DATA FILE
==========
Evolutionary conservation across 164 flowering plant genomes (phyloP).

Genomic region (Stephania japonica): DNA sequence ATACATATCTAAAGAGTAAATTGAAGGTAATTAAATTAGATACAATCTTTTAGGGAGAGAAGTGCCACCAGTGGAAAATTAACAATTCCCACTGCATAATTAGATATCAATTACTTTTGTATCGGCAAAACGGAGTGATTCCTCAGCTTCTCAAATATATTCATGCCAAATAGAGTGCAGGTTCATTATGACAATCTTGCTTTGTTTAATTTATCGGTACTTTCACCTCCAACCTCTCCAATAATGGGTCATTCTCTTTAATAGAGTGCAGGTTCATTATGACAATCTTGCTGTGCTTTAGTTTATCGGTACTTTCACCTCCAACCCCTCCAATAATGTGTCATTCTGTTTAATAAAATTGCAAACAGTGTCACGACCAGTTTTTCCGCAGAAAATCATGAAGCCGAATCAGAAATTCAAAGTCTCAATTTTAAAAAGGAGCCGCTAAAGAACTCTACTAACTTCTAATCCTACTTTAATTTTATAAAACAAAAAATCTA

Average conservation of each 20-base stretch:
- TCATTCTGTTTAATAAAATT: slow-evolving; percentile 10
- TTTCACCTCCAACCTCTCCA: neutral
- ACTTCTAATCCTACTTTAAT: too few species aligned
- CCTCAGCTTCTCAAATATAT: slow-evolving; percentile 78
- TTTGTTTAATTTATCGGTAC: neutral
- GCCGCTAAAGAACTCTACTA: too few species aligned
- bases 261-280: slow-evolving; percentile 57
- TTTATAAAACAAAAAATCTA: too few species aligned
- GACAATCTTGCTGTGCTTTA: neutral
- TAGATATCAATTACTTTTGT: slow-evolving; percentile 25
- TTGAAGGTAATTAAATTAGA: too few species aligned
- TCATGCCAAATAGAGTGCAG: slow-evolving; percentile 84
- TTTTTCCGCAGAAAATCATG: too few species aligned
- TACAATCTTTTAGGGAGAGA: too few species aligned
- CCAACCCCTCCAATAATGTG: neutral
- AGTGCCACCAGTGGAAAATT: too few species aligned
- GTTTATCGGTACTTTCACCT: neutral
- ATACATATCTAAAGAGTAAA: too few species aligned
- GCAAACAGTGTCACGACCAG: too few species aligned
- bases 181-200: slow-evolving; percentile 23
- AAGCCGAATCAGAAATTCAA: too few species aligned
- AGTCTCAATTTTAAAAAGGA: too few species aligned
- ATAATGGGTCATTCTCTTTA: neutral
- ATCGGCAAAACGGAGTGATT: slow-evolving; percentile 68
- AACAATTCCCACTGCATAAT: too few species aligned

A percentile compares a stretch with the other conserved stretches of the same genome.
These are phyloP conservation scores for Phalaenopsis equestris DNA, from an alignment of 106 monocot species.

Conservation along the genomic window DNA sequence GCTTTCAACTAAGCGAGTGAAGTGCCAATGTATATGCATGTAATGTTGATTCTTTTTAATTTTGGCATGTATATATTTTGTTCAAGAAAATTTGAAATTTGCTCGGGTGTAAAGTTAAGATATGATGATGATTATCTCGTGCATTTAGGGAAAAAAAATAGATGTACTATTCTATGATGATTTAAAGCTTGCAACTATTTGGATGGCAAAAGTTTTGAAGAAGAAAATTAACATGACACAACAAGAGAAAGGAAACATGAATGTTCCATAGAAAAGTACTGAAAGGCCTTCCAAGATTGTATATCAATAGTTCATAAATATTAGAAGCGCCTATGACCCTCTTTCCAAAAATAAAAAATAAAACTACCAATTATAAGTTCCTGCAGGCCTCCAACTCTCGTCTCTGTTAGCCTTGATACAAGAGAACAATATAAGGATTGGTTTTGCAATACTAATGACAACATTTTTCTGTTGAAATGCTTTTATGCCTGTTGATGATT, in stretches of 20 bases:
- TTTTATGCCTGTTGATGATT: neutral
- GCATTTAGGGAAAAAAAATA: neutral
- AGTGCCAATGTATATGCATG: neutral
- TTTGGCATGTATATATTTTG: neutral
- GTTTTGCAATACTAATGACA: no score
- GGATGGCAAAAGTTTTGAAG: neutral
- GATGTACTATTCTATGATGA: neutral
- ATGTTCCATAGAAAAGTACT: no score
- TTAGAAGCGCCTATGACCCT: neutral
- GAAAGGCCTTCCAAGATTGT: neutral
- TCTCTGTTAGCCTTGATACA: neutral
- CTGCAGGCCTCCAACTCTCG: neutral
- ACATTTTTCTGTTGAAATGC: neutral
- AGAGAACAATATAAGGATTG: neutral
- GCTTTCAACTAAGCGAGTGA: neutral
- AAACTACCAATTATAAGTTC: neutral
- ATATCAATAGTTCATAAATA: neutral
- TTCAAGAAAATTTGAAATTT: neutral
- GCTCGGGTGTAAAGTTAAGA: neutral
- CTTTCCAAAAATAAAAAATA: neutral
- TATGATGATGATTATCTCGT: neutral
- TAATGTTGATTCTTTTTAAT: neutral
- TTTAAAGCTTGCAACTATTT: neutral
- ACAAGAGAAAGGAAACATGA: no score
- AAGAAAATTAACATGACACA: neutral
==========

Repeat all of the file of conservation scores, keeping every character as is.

Evolutionary conservation across 164 flowering plant genomes (phyloP).

Genomic region (Stephania japonica): DNA sequence ATACATATCTAAAGAGTAAATTGAAGGTAATTAAATTAGATACAATCTTTTAGGGAGAGAAGTGCCACCAGTGGAAAATTAACAATTCCCACTGCATAATTAGATATCAATTACTTTTGTATCGGCAAAACGGAGTGATTCCTCAGCTTCTCAAATATATTCATGCCAAATAGAGTGCAGGTTCATTATGACAATCTTGCTTTGTTTAATTTATCGGTACTTTCACCTCCAACCTCTCCAATAATGGGTCATTCTCTTTAATAGAGTGCAGGTTCATTATGACAATCTTGCTGTGCTTTAGTTTATCGGTACTTTCACCTCCAACCCCTCCAATAATGTGTCATTCTGTTTAATAAAATTGCAAACAGTGTCACGACCAGTTTTTCCGCAGAAAATCATGAAGCCGAATCAGAAATTCAAAGTCTCAATTTTAAAAAGGAGCCGCTAAAGAACTCTACTAACTTCTAATCCTACTTTAATTTTATAAAACAAAAAATCTA

Average conservation of each 20-base stretch:
- TCATTCTGTTTAATAAAATT: slow-evolving; percentile 10
- TTTCACCTCCAACCTCTCCA: neutral
- ACTTCTAATCCTACTTTAAT: too few species aligned
- CCTCAGCTTCTCAAATATAT: slow-evolving; percentile 78
- TTTGTTTAATTTATCGGTAC: neutral
- GCCGCTAAAGAACTCTACTA: too few species aligned
- bases 261-280: slow-evolving; percentile 57
- TTTATAAAACAAAAAATCTA: too few species aligned
- GACAATCTTGCTGTGCTTTA: neutral
- TAGATATCAATTACTTTTGT: slow-evolving; percentile 25
- TTGAAGGTAATTAAATTAGA: too few species aligned
- TCATGCCAAATAGAGTGCAG: slow-evolving; percentile 84
- TTTTTCCGCAGAAAATCATG: too few species aligned
- TACAATCTTTTAGGGAGAGA: too few species aligned
- CCAACCCCTCCAATAATGTG: neutral
- AGTGCCACCAGTGGAAAATT: too few species aligned
- GTTTATCGGTACTTTCACCT: neutral
- ATACATATCTAAAGAGTAAA: too few species aligned
- GCAAACAGTGTCACGACCAG: too few species aligned
- bases 181-200: slow-evolving; percentile 23
- AAGCCGAATCAGAAATTCAA: too few species aligned
- AGTCTCAATTTTAAAAAGGA: too few species aligned
- ATAATGGGTCATTCTCTTTA: neutral
- ATCGGCAAAACGGAGTGATT: slow-evolving; percentile 68
- AACAATTCCCACTGCATAAT: too few species aligned

A percentile compares a stretch with the other conserved stretches of the same genome.
These are phyloP conservation scores for Phalaenopsis equestris DNA, from an alignment of 106 monocot species.

Conservation along the genomic window DNA sequence GCTTTCAACTAAGCGAGTGAAGTGCCAATGTATATGCATGTAATGTTGATTCTTTTTAATTTTGGCATGTATATATTTTGTTCAAGAAAATTTGAAATTTGCTCGGGTGTAAAGTTAAGATATGATGATGATTATCTCGTGCATTTAGGGAAAAAAAATAGATGTACTATTCTATGATGATTTAAAGCTTGCAACTATTTGGATGGCAAAAGTTTTGAAGAAGAAAATTAACATGACACAACAAGAGAAAGGAAACATGAATGTTCCATAGAAAAGTACTGAAAGGCCTTCCAAGATTGTATATCAATAGTTCATAAATATTAGAAGCGCCTATGACCCTCTTTCCAAAAATAAAAAATAAAACTACCAATTATAAGTTCCTGCAGGCCTCCAACTCTCGTCTCTGTTAGCCTTGATACAAGAGAACAATATAAGGATTGGTTTTGCAATACTAATGACAACATTTTTCTGTTGAAATGCTTTTATGCCTGTTGATGATT, in stretches of 20 bases:
- TTTTATGCCTGTTGATGATT: neutral
- GCATTTAGGGAAAAAAAATA: neutral
- AGTGCCAATGTATATGCATG: neutral
- TTTGGCATGTATATATTTTG: neutral
- GTTTTGCAATACTAATGACA: no score
- GGATGGCAAAAGTTTTGAAG: neutral
- GATGTACTATTCTATGATGA: neutral
- ATGTTCCATAGAAAAGTACT: no score
- TTAGAAGCGCCTATGACCCT: neutral
- GAAAGGCCTTCCAAGATTGT: neutral
- TCTCTGTTAGCCTTGATACA: neutral
- CTGCAGGCCTCCAACTCTCG: neutral
- ACATTTTTCTGTTGAAATGC: neutral
- AGAGAACAATATAAGGATTG: neutral
- GCTTTCAACTAAGCGAGTGA: neutral
- AAACTACCAATTATAAGTTC: neutral
- ATATCAATAGTTCATAAATA: neutral
- TTCAAGAAAATTTGAAATTT: neutral
- GCTCGGGTGTAAAGTTAAGA: neutral
- CTTTCCAAAAATAAAAAATA: neutral
- TATGATGATGATTATCTCGT: neutral
- TAATGTTGATTCTTTTTAAT: neutral
- TTTAAAGCTTGCAACTATTT: neutral
- ACAAGAGAAAGGAAACATGA: no score
- AAGAAAATTAACATGACACA: neutral